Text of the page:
New Perspectives on Breast Cancer Diagnosis and Treatment

Patricia Suplee

Patricia Suplee

Two Rutgers University–Camden nursing scholars are performing research to better understand access to care and treatment choices made by women who have been diagnosed with breast cancer.

“In general, women have a one in eight chance of developing breast cancer over their lifetime,” says Patricia Suplee, an assistant professor at the Rutgers School of Nursing–Camden. “We also know that low-income and uninsured women have poorer outcomes from the disease even if they are no more likely to be diagnosed with breast cancer.”

In Camden, a city with many low-income and uninsured women, breast cancer remains a formidable challenge, the nursing scholar says. Suplee and research colleagues Bonnie Jerome-D’Emilia, an assistant professor of nursing at Rutgers–Camden, and Evelyn Robles-Rodriguez, director of outreach, prevention, and survivorship at MD Anderson Cancer Center at Cooper, are partnering to examine experiences African American and Hispanic women have had during diagnosis and treatment for breast cancer at Cooper.

The research team will analyze and compare 18 years of data, including screening, diagnosis, treatment, and outcome data for women who enter the health care system through the New Jersey Cancer Education and Early Detection Program, as well as insured women who have received care at Cooper University Hospital.

“We have many unanswered questions, one being why minority and low-income women tend to face delays in care, which may ultimately lead to poorer prognoses in this population,” Jerome-D’Emila says.

“While studies have found that there are delays in the receipt of definitive care for this population, we do not know if the delays are occurring from screening to diagnosis or diagnosis to treatment,” she continues. “We also can’t say with any certainty whether these delays are due to patient related factors such as fear or perceived stigma, or if these delays are related to hospital and provider issues that may be a function of the women’s lack of insurance.”

In addition to this research, Suplee and Jerome-D’Emilia, along with Jen Boiler, a field education coordinator and instructor at the Rutgers School of Social Work, recently concluded a qualitative study exploring why women diagnosed with cancer in one breast decide to undergo surgery to remove both breasts.

Bonnie Jerome-D'Emilia

Bonnie Jerome-D’Emilia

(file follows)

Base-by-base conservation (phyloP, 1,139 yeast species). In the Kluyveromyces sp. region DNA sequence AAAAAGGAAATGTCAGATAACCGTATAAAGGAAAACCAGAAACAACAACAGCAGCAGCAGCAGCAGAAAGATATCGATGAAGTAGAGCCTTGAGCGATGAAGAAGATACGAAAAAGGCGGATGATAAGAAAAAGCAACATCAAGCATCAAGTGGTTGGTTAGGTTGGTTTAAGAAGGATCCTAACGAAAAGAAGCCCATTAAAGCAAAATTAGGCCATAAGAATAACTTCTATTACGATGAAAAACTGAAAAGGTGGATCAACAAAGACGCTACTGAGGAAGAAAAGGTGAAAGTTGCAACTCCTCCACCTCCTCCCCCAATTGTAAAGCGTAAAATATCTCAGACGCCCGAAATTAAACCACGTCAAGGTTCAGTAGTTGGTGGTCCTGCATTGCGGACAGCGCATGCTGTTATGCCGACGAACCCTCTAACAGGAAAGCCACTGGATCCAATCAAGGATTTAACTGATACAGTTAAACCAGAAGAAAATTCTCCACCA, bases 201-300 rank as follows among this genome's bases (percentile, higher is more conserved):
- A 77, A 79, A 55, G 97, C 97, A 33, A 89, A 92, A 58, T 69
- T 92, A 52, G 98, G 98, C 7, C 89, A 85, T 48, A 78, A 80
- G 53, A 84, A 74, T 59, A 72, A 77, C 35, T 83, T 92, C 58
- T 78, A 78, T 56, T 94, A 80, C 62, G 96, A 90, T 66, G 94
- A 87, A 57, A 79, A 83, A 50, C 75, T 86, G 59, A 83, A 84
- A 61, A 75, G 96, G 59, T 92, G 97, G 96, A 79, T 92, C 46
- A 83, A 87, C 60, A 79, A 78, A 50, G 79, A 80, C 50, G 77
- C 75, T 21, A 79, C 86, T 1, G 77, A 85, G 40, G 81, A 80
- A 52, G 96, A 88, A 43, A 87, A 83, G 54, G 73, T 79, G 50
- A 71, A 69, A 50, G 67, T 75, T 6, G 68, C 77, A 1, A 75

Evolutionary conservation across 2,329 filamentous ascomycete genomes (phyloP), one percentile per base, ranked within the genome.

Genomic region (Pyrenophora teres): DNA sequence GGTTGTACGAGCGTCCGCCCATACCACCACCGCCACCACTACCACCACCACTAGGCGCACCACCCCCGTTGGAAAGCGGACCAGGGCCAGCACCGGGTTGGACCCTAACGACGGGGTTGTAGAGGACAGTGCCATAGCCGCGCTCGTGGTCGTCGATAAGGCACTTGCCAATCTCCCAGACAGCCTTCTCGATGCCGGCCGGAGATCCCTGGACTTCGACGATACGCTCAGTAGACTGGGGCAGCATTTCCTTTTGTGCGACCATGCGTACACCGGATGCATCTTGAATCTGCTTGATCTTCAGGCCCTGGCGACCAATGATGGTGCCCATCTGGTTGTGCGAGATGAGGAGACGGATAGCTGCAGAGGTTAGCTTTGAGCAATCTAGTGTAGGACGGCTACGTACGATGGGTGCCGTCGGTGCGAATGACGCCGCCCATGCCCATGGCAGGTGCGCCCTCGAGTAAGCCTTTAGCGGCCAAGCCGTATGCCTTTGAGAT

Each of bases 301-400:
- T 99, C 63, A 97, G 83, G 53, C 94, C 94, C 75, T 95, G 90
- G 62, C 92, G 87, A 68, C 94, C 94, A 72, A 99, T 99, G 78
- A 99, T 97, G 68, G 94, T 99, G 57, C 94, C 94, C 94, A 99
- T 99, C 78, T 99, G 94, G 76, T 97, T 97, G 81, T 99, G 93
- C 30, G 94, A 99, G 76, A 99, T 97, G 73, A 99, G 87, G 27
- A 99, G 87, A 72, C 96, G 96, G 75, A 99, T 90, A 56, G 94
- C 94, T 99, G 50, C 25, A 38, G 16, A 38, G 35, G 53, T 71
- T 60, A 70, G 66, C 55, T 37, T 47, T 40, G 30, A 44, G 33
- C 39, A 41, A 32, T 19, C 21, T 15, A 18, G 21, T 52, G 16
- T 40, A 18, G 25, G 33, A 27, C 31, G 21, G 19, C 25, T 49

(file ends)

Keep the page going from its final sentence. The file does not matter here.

The nursing scholars say this radical treatment has not been found to improve a woman’s breast cancer survival, yet the number of women who are choosing to have a double mastectomy has been increasing in recent years.

Suplee and Jerome-D’Emilia interviewed 23 women from New Jersey and southeastern Pennsylvania to determine their reasons for choosing to undergo the surgical procedure.

“We wanted to investigate how women make the decision for their treatment, who or what influences their decision, and what information they receive along the way to assist in the decision making process,” Suplee says.

The study will be the first published in the United States to include interviews with women who undergo this extensive surgical procedure.

“Providing women with the most up to date information and helping them process this information will help them make the best choice,” Jerome-D’Emilia says.

Future research, including a survey of a national sample of breast surgeons to determine what type of information is being given to women, will provide further evidence as to how women ultimately make their decision about breast cancer treatment.

To further support that research, Jerome-D’Emilia received a grant from the American Society of Breast Surgeons Foundation to analyze data from more than 17,000 breast cancer patients treated by a for-profit, physician-owned organization.

Jerome-D’Emilia received bachelor’s degrees from Brooklyn College and SUNY Downstate College of Nursing, her master’s degree from Columbia University School of Public Health, and her doctoral degree from Virginia Commonwealth University. She is mission chair for the Central and South Jersey affiliate of the Susan G. Komen Foundation.

Suplee earned her bachelor’s degree from Indiana University and her master’s and doctoral degrees from the University of Pennsylvania.

The two nursing scholars have collaborated on various research projects, including a series of studies on the health care needs of Hispanic women in urban, low income areas and self-efficacy and breast cancer in African American and Hispanic women.

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